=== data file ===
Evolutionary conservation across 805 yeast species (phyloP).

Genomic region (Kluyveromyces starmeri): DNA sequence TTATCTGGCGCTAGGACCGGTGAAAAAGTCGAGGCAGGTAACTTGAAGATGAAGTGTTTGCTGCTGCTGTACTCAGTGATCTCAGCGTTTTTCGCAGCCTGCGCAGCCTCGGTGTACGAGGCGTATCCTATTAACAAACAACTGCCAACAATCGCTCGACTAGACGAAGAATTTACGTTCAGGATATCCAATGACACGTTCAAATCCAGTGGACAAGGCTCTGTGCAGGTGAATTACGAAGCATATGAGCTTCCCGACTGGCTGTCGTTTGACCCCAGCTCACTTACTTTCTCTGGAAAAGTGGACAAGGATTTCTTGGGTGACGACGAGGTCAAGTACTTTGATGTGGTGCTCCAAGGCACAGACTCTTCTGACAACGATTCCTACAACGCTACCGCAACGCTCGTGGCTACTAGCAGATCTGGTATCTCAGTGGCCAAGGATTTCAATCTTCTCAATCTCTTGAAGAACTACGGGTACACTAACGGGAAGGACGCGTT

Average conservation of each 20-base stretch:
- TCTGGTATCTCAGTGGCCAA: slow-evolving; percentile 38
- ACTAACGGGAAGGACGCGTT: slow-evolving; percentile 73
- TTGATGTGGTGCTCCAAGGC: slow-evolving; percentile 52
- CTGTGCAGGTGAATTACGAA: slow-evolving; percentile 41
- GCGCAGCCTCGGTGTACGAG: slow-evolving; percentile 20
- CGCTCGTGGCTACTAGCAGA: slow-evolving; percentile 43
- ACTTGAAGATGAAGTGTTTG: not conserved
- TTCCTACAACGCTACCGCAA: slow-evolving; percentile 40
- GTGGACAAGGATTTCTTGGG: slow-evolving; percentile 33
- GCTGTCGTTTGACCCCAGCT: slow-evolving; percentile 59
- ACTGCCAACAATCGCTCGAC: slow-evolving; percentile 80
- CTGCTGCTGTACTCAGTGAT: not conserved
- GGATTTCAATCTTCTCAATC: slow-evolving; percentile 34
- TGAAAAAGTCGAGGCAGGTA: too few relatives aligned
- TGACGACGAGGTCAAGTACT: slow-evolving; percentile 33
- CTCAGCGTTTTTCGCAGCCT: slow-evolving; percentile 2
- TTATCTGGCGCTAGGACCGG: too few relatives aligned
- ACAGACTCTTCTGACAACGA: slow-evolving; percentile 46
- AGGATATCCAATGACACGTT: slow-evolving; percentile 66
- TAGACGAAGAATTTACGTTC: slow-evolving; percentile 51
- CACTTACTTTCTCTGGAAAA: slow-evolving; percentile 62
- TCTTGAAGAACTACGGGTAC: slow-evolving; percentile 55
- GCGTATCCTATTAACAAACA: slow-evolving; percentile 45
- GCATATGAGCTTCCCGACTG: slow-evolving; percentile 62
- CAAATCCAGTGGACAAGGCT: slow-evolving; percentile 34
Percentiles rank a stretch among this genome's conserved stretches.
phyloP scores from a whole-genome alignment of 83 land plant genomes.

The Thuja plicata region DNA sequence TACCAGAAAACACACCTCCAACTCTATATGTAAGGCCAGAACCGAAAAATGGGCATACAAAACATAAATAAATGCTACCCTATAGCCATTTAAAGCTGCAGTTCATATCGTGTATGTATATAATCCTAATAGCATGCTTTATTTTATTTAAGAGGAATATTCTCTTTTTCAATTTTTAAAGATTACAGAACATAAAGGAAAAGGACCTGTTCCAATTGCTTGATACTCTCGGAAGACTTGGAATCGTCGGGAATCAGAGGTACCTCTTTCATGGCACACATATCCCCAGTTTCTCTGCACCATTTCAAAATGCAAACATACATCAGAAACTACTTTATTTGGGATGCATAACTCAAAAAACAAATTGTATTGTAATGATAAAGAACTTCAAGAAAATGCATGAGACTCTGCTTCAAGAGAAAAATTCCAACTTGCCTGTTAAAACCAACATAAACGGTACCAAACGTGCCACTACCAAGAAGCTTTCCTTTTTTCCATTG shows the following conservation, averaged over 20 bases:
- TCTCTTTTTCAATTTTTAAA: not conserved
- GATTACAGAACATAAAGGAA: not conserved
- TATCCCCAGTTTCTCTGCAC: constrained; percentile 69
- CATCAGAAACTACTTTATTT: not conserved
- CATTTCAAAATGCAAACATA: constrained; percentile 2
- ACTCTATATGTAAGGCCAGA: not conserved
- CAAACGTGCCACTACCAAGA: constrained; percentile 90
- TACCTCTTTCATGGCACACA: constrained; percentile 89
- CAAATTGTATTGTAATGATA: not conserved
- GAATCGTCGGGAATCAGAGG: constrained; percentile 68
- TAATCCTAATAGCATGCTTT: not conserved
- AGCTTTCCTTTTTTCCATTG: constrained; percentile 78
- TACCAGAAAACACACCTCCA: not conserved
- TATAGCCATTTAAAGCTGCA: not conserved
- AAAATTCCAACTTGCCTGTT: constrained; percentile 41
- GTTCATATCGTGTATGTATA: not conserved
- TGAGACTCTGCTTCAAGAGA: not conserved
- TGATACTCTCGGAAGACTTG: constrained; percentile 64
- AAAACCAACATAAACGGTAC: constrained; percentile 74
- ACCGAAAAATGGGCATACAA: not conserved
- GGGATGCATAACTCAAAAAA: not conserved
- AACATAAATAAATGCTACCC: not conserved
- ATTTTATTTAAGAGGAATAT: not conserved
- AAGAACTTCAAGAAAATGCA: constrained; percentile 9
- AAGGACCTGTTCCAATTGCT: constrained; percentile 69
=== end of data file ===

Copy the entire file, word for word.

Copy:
Evolutionary conservation across 805 yeast species (phyloP).

Genomic region (Kluyveromyces starmeri): DNA sequence TTATCTGGCGCTAGGACCGGTGAAAAAGTCGAGGCAGGTAACTTGAAGATGAAGTGTTTGCTGCTGCTGTACTCAGTGATCTCAGCGTTTTTCGCAGCCTGCGCAGCCTCGGTGTACGAGGCGTATCCTATTAACAAACAACTGCCAACAATCGCTCGACTAGACGAAGAATTTACGTTCAGGATATCCAATGACACGTTCAAATCCAGTGGACAAGGCTCTGTGCAGGTGAATTACGAAGCATATGAGCTTCCCGACTGGCTGTCGTTTGACCCCAGCTCACTTACTTTCTCTGGAAAAGTGGACAAGGATTTCTTGGGTGACGACGAGGTCAAGTACTTTGATGTGGTGCTCCAAGGCACAGACTCTTCTGACAACGATTCCTACAACGCTACCGCAACGCTCGTGGCTACTAGCAGATCTGGTATCTCAGTGGCCAAGGATTTCAATCTTCTCAATCTCTTGAAGAACTACGGGTACACTAACGGGAAGGACGCGTT

Average conservation of each 20-base stretch:
- TCTGGTATCTCAGTGGCCAA: slow-evolving; percentile 38
- ACTAACGGGAAGGACGCGTT: slow-evolving; percentile 73
- TTGATGTGGTGCTCCAAGGC: slow-evolving; percentile 52
- CTGTGCAGGTGAATTACGAA: slow-evolving; percentile 41
- GCGCAGCCTCGGTGTACGAG: slow-evolving; percentile 20
- CGCTCGTGGCTACTAGCAGA: slow-evolving; percentile 43
- ACTTGAAGATGAAGTGTTTG: not conserved
- TTCCTACAACGCTACCGCAA: slow-evolving; percentile 40
- GTGGACAAGGATTTCTTGGG: slow-evolving; percentile 33
- GCTGTCGTTTGACCCCAGCT: slow-evolving; percentile 59
- ACTGCCAACAATCGCTCGAC: slow-evolving; percentile 80
- CTGCTGCTGTACTCAGTGAT: not conserved
- GGATTTCAATCTTCTCAATC: slow-evolving; percentile 34
- TGAAAAAGTCGAGGCAGGTA: too few relatives aligned
- TGACGACGAGGTCAAGTACT: slow-evolving; percentile 33
- CTCAGCGTTTTTCGCAGCCT: slow-evolving; percentile 2
- TTATCTGGCGCTAGGACCGG: too few relatives aligned
- ACAGACTCTTCTGACAACGA: slow-evolving; percentile 46
- AGGATATCCAATGACACGTT: slow-evolving; percentile 66
- TAGACGAAGAATTTACGTTC: slow-evolving; percentile 51
- CACTTACTTTCTCTGGAAAA: slow-evolving; percentile 62
- TCTTGAAGAACTACGGGTAC: slow-evolving; percentile 55
- GCGTATCCTATTAACAAACA: slow-evolving; percentile 45
- GCATATGAGCTTCCCGACTG: slow-evolving; percentile 62
- CAAATCCAGTGGACAAGGCT: slow-evolving; percentile 34
Percentiles rank a stretch among this genome's conserved stretches.
phyloP scores from a whole-genome alignment of 83 land plant genomes.

The Thuja plicata region DNA sequence TACCAGAAAACACACCTCCAACTCTATATGTAAGGCCAGAACCGAAAAATGGGCATACAAAACATAAATAAATGCTACCCTATAGCCATTTAAAGCTGCAGTTCATATCGTGTATGTATATAATCCTAATAGCATGCTTTATTTTATTTAAGAGGAATATTCTCTTTTTCAATTTTTAAAGATTACAGAACATAAAGGAAAAGGACCTGTTCCAATTGCTTGATACTCTCGGAAGACTTGGAATCGTCGGGAATCAGAGGTACCTCTTTCATGGCACACATATCCCCAGTTTCTCTGCACCATTTCAAAATGCAAACATACATCAGAAACTACTTTATTTGGGATGCATAACTCAAAAAACAAATTGTATTGTAATGATAAAGAACTTCAAGAAAATGCATGAGACTCTGCTTCAAGAGAAAAATTCCAACTTGCCTGTTAAAACCAACATAAACGGTACCAAACGTGCCACTACCAAGAAGCTTTCCTTTTTTCCATTG shows the following conservation, averaged over 20 bases:
- TCTCTTTTTCAATTTTTAAA: not conserved
- GATTACAGAACATAAAGGAA: not conserved
- TATCCCCAGTTTCTCTGCAC: constrained; percentile 69
- CATCAGAAACTACTTTATTT: not conserved
- CATTTCAAAATGCAAACATA: constrained; percentile 2
- ACTCTATATGTAAGGCCAGA: not conserved
- CAAACGTGCCACTACCAAGA: constrained; percentile 90
- TACCTCTTTCATGGCACACA: constrained; percentile 89
- CAAATTGTATTGTAATGATA: not conserved
- GAATCGTCGGGAATCAGAGG: constrained; percentile 68
- TAATCCTAATAGCATGCTTT: not conserved
- AGCTTTCCTTTTTTCCATTG: constrained; percentile 78
- TACCAGAAAACACACCTCCA: not conserved
- TATAGCCATTTAAAGCTGCA: not conserved
- AAAATTCCAACTTGCCTGTT: constrained; percentile 41
- GTTCATATCGTGTATGTATA: not conserved
- TGAGACTCTGCTTCAAGAGA: not conserved
- TGATACTCTCGGAAGACTTG: constrained; percentile 64
- AAAACCAACATAAACGGTAC: constrained; percentile 74
- ACCGAAAAATGGGCATACAA: not conserved
- GGGATGCATAACTCAAAAAA: not conserved
- AACATAAATAAATGCTACCC: not conserved
- ATTTTATTTAAGAGGAATAT: not conserved
- AAGAACTTCAAGAAAATGCA: constrained; percentile 9
- AAGGACCTGTTCCAATTGCT: constrained; percentile 69